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In The Woods…—Cease the Day (2018)

Details

Recorded in Brighton, England and Kristiansand, Norway. Mixed in France by Frederic Gervais (Studio Henosis).

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Band

  • James Fogarty—Vocals, guitars and keyboards
  • Bernt Sørensen—Guitars
  • Kåre André Sletteberg—Guitars
  • Nils Olav Drivdal—Bass
  • Anders Kobro—Drums

Tracks

  1. Empty streets
  2. Substance vortex
  3. Respect my solitude
  4. Cloud seeder
  5. Still yearning
  6. Strike up with the dawn
  7. Transcending yesterdays
  8. Cease the day

Review

This album is yet another lesson in don’t rely on first impressions. It is a rich, complex, and beautifully heavy collection of black metal-infused Norwegian progressive metal.

In The Woods… not in a wood

When I was first sent this album to review by Rob at Stampede Press UK, he said “you’re going to love this”. So with great expectation, I downloaded the review files and threw them into MusicBee to take a listen.

James Fogarty’s rich, warm baritone voice opens the album with a tune that wouldn’t go amiss in a West End show. “The dawn is a spell to be broken, the night is for drifting on the seas…”

What is this?! I didn’t get it. After my first listen through, I felt completely underwhelmed and disappointed.

I gave it a few days and listened again. And again. And again. I have a general policy that I won’t review an album without listening to it at least three times through. And am I glad that I do.

I’m listening to the album right now as I write this and my heart soars as I listen to it. Over the last few weeks, as I have absorbed this music it has changed me. Indifference and confusion has been replaced with a deep admiration. I get it now. It’s like a part of their story has been caught up in mine.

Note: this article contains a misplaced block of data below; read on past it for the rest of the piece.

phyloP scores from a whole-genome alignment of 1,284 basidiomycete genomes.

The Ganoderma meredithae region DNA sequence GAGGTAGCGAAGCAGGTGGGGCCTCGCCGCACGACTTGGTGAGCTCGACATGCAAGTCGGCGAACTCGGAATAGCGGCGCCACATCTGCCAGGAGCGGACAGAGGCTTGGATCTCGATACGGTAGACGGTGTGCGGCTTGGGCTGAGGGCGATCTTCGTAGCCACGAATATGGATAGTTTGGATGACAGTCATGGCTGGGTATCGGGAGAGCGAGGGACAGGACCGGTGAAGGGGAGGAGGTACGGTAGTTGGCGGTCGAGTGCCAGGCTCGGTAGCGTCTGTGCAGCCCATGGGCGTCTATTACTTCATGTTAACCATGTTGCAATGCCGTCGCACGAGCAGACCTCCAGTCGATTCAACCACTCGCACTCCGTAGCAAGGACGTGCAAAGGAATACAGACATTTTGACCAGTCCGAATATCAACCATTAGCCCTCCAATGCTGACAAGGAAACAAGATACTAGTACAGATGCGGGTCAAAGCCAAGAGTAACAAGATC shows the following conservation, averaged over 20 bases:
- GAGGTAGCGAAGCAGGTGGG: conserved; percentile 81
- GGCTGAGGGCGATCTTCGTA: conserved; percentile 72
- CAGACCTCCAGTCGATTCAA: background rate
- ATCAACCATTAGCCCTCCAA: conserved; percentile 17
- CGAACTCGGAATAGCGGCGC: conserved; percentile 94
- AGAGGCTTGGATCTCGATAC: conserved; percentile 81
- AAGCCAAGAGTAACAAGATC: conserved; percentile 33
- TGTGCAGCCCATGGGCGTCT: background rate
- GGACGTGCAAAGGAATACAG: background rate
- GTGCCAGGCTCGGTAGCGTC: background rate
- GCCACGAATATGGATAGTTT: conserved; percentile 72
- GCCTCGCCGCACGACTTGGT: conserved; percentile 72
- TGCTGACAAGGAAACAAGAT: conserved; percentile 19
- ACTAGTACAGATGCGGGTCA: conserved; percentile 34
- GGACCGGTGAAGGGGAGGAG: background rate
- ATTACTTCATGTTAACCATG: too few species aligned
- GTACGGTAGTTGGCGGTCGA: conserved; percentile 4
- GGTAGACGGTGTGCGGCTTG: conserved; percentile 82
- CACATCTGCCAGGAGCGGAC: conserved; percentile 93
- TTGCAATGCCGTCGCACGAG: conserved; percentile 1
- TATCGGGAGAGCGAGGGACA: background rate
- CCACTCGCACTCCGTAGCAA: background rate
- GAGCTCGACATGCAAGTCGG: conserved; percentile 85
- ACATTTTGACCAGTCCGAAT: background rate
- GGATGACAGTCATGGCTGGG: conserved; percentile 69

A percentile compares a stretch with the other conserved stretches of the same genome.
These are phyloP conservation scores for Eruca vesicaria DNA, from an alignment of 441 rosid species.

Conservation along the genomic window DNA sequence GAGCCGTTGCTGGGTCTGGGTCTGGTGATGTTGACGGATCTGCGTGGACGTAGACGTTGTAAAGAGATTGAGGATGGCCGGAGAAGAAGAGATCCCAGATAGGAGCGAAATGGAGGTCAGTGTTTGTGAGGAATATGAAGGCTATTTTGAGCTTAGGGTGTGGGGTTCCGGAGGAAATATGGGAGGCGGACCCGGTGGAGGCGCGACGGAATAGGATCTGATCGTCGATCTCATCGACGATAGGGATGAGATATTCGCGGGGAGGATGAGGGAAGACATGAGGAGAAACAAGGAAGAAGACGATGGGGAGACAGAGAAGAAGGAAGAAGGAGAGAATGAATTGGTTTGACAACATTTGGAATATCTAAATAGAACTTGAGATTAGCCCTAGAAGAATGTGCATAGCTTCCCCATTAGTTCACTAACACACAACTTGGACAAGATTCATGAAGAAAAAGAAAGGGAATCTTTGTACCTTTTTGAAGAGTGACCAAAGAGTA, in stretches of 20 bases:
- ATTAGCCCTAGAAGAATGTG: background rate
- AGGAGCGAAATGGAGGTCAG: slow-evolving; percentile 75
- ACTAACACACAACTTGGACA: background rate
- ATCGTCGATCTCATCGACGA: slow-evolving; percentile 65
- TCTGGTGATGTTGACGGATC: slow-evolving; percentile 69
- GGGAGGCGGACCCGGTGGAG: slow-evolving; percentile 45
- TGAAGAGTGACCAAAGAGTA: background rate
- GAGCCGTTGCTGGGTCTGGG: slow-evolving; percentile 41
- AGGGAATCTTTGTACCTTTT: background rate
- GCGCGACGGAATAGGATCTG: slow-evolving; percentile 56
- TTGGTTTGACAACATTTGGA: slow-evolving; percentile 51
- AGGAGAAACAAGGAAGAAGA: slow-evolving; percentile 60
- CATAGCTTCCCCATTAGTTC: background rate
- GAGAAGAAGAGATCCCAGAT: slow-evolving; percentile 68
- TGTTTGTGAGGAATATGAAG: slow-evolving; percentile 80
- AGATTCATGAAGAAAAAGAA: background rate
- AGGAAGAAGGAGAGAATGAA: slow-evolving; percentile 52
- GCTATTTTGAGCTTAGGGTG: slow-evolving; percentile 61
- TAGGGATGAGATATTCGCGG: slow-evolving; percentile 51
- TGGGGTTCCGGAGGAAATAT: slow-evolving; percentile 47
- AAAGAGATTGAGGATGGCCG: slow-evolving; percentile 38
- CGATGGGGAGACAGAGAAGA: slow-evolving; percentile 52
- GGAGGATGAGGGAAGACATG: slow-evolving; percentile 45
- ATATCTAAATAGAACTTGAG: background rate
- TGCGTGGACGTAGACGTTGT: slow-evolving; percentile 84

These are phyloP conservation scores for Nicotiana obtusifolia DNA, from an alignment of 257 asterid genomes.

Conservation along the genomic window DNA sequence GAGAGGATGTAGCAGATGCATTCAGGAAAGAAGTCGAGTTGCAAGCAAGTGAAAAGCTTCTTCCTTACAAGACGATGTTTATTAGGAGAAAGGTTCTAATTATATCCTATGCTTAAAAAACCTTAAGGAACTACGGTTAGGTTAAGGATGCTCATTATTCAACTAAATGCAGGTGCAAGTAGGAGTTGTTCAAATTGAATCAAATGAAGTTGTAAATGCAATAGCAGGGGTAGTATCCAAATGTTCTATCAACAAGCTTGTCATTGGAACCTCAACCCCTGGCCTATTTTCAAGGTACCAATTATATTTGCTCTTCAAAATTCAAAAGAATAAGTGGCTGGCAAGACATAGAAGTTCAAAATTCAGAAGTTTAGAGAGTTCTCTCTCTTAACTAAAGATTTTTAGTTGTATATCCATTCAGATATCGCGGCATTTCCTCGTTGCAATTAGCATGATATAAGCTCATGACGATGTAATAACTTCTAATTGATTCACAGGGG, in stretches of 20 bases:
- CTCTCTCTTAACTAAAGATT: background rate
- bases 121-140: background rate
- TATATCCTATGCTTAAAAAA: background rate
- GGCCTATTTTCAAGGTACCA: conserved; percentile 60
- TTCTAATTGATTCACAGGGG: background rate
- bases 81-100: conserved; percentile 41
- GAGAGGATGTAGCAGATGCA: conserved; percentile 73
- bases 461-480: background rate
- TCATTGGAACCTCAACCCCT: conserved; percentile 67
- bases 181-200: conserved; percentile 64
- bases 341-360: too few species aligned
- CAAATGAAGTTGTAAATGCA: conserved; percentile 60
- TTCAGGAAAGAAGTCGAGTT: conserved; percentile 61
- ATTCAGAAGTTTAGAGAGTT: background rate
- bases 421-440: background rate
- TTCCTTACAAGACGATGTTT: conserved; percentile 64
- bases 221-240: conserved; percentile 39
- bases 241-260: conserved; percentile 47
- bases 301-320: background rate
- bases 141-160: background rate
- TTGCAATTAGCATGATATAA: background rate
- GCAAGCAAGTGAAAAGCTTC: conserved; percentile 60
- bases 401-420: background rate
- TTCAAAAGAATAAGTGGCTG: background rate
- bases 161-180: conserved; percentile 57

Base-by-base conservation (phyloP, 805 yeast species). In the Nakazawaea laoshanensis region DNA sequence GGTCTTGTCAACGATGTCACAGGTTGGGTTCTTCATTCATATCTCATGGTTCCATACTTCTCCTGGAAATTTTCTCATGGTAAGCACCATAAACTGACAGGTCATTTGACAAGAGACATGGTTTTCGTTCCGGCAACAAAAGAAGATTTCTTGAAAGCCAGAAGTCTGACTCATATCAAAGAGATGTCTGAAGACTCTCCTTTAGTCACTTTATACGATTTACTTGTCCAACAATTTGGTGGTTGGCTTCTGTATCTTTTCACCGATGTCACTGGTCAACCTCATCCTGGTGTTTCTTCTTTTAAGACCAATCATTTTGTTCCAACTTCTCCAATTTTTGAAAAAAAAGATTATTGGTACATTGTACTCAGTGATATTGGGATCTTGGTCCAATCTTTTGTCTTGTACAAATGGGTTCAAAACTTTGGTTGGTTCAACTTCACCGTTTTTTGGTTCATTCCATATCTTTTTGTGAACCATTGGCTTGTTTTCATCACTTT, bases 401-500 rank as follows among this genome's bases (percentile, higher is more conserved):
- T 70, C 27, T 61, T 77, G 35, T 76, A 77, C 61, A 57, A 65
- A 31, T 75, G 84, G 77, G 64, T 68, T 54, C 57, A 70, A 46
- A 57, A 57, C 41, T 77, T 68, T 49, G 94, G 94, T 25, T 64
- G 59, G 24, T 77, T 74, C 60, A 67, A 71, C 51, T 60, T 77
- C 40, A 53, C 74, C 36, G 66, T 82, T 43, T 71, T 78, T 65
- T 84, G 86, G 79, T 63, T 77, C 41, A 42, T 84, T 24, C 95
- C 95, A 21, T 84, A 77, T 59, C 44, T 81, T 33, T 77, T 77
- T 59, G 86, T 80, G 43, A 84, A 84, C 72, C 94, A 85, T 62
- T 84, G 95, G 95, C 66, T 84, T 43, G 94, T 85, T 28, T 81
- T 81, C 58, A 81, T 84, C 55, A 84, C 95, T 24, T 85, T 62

The album is an autobiographical diary of the last two years of chaos within this Norwegian, former-black metal band. It is lamentful, aggressive, haunting, hopeful. Excluding the final, title track which runs to 1′ 52″, the remaining seven songs last between 6′ 29″ and 9′ 35″, but none overstay their welcome.

Conclusion

This album deserves to be heard more widely. In The Woods… have clearly taken their black metal roots and made something in their own image that has integrity and substance. This is an album that is as gothic as it is metal, is as folk as it is heavy rock. This is what black metal sounds like after it’s been left abandoned for years in a Norwegian forest and nature has reclaimed it. There is a humanity to this music and emotion embedded within this record. It sounds epic and I hear something new each listen. You can’t ask more than that from a record.

My favourite track, you ask? “Substance vortex” (track 2). Thanks Rob, you were right, I love it. It took me a while to get there but I got there. This is an album that just keeps on giving.

Review score: 100%

Video

Disclosure

Rob from Stampede Press UK contacted me inviting me to preview In The Woods… album, which I was delighted about.
I have no connections to either Stampede Press UK or In The Woods… I’m not being paid to review this. But I did get a free digital copy of the album to review which is pretty cool.

Many thanks to Rob from Stampede Press UK, and to In The Woods… for continuing to create fresh, exciting music.

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